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Saturday, November 29, 2014

The Comedy and Tragedy of a Neapolitan Genius

On the occasion of Italy's mega-broadcast of numerous films by its beloved, Totò, we take a look at the life and career of Napoli's comic genius.

His birth name was Antonio De Curtis, but the world knows him best as Totò, the Neapolitan comedian whose distinctive face and nutty ways made him one of the most popular Italian film stars in history.

Totò was born on February 15, 1898 in Rione Sanità, a poor area of Naples. As a boy, he had a passion for sports. Legend has it that a nose injury caused by a football or boxing match gave him his signature look that played a major role in the personality of his characters. In 1917, Totò started acting locally in Napoli's "comedia dell'arte" and wrote poetry in his dialect. In the early 20's, he headed to

A scene from Pasolini's "Uccellacci e uccellini"
Rome. Upon his arrival, he enjoyed performing in big theatres working in "avanspettacolo", a vaudeville show that combined music, ballet and comedy. He mastered the genre and in the 30’s, founded his own company and took it on the road. Not long after, he tackled the big screen and went on to appear in more than 100 films. Among his most acclaimed movies are I ladri, Totò e le donne, Totò e Cleopatra and Pier Paolo Pasolini’s Uccellacci e uccellini.

Totò with Liliana Castagnola
Although Totò was at top of his career, his personal life was another story. Shortly after working in Roman theatres, he met a woman named Liliana Castagnola. The two lived together for some time.  After he reportedly left to take a part up north, Castagnola committed suicide. A few years later, he met a woman, Diana Bandini Rodigliani with whom he had a daughter. He named the baby girl Liliana after Castagnola. He married Diana in 1934 or 1935 (various dates have been given), but the marriage ended in 1940 when he filed for divorce on the grounds of her infidelity. The two managed to live together for the sake of their daughter, but they were each free to have other relationships. Some years later, Totò met actress, Silvana Pampanini on the set of, "47 Morto Chi Parla."  At the same time this new relationship was blooming, his live-in ex-wife Diana accepted a marriage proposal from a lawyer. Totò was hurt and wrote the song Malafemmina (the bad girl), which has been called “a declaration of love and hate to his first wife.”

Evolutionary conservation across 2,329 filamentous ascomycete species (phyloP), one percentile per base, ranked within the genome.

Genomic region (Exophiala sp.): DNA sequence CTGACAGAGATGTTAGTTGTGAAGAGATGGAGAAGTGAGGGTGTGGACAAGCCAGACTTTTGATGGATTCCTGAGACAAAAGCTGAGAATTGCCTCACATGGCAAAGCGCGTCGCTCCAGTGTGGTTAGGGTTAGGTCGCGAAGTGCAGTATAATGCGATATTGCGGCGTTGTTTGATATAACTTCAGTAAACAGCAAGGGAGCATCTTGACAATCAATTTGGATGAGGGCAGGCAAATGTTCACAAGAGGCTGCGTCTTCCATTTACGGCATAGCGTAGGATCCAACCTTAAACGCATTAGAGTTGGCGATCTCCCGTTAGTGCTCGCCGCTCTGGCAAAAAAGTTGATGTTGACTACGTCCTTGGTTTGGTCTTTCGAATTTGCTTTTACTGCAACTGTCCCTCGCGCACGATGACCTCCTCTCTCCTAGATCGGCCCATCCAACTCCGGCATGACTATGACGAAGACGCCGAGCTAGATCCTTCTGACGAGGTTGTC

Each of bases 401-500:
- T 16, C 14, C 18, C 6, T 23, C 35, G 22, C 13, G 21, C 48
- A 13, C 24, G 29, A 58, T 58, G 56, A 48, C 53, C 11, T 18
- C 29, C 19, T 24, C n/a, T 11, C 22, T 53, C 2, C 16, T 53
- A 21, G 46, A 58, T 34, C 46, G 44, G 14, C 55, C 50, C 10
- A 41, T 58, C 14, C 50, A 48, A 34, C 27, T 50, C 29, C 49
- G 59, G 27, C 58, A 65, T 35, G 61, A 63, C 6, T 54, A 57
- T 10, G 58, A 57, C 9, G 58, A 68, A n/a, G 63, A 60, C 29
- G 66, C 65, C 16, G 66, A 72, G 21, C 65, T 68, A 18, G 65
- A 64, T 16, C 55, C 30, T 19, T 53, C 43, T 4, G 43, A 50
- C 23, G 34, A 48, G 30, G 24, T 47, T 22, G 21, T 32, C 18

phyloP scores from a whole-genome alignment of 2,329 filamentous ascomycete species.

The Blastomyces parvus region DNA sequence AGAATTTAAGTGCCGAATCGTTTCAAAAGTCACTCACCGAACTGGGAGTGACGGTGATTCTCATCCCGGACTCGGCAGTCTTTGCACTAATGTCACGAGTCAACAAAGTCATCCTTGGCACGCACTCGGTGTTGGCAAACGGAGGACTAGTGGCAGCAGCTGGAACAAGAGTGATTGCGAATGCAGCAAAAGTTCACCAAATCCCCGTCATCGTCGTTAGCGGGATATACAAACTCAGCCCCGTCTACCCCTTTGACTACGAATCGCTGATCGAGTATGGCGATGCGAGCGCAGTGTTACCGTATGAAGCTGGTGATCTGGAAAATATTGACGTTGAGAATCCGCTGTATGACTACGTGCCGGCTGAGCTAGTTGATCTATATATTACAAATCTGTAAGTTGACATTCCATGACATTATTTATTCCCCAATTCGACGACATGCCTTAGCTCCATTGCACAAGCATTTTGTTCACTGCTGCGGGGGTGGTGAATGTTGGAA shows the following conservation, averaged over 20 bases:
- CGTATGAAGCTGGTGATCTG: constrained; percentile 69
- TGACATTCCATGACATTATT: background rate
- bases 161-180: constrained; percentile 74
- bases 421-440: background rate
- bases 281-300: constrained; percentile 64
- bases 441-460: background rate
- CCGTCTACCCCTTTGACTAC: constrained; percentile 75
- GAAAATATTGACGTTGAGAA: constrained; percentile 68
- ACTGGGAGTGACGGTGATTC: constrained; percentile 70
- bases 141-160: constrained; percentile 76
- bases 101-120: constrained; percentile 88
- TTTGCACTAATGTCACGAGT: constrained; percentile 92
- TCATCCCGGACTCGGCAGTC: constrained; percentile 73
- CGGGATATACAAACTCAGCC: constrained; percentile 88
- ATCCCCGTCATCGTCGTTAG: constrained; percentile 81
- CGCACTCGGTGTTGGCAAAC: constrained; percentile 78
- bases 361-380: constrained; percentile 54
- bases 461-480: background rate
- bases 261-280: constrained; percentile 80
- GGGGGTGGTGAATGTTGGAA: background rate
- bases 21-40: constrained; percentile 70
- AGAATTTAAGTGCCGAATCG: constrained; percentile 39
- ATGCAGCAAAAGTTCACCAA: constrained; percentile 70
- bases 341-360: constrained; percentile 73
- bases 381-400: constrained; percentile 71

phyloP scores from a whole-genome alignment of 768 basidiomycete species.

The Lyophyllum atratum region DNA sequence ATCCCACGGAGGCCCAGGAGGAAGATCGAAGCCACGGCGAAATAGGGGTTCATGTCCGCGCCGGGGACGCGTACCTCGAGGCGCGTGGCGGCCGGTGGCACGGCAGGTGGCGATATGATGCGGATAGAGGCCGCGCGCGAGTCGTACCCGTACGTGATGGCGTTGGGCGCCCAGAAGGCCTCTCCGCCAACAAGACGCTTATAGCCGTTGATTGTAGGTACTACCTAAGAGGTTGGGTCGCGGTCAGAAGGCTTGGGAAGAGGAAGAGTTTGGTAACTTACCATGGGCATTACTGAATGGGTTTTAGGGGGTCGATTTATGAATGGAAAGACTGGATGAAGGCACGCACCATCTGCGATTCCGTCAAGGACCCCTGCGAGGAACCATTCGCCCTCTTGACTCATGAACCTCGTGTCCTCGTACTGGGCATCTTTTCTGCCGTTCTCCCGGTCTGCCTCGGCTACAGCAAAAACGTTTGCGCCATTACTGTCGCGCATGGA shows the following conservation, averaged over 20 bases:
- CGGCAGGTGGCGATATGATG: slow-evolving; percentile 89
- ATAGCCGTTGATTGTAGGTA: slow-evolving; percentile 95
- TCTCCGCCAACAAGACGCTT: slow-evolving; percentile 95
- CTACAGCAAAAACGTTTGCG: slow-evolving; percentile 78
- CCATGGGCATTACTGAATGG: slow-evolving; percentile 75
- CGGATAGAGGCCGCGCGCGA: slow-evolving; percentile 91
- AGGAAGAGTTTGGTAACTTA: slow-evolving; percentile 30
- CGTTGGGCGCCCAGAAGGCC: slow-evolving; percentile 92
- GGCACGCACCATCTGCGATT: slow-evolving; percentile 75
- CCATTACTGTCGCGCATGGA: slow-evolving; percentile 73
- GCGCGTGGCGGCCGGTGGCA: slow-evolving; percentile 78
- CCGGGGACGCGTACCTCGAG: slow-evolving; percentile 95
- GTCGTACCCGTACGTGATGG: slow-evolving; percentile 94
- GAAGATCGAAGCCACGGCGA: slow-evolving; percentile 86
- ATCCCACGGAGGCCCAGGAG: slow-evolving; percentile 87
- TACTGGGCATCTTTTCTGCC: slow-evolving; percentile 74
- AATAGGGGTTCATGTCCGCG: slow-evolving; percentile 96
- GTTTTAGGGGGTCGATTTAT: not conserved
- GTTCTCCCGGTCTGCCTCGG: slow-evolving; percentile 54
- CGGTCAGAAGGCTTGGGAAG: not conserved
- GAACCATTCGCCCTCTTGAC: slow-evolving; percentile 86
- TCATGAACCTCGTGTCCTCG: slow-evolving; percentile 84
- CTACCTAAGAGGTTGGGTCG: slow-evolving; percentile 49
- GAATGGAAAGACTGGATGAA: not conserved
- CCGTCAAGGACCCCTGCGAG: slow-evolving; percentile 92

L to R- Liliana De Curtis, Totò and Franca Faldini
Totò’s next and final relationship was with Franca Faldini. It was “amore a prima vista” or love at first sight in 1951 when he saw her photo on the cover of an Italian magazine. She was 21 and he was 53. They secretly wed in Switzerland in 1954 and later that year, Franca gave birth to their son Massenzio. It was a hard labor and Franca nearly lost her life. The couple’s son sadly did not make it, and passed away a few hours after being born. Totò of course was devastated and threw himself into his work. But in 1956, it caught up with him when he suffered a serious bout of bronchitis. That would mark the beginning of his brave and difficult battle with his health. Then on April 15, 1967, Totò passed away. He spoke his last words to his wife, Franca Faldini, who has been called the true love of his life. He said, "I've loved you very much Franca, very much."

According to the website, www.antoniodecurtis.com, several of Totò's films will be broadcast on Italian television this week. The broadcasts will begin on 30 November with Destinazione Piovarolo. For more information, and a complete schedule, go to http://www.antoniodecurtis.com/tv.htm.

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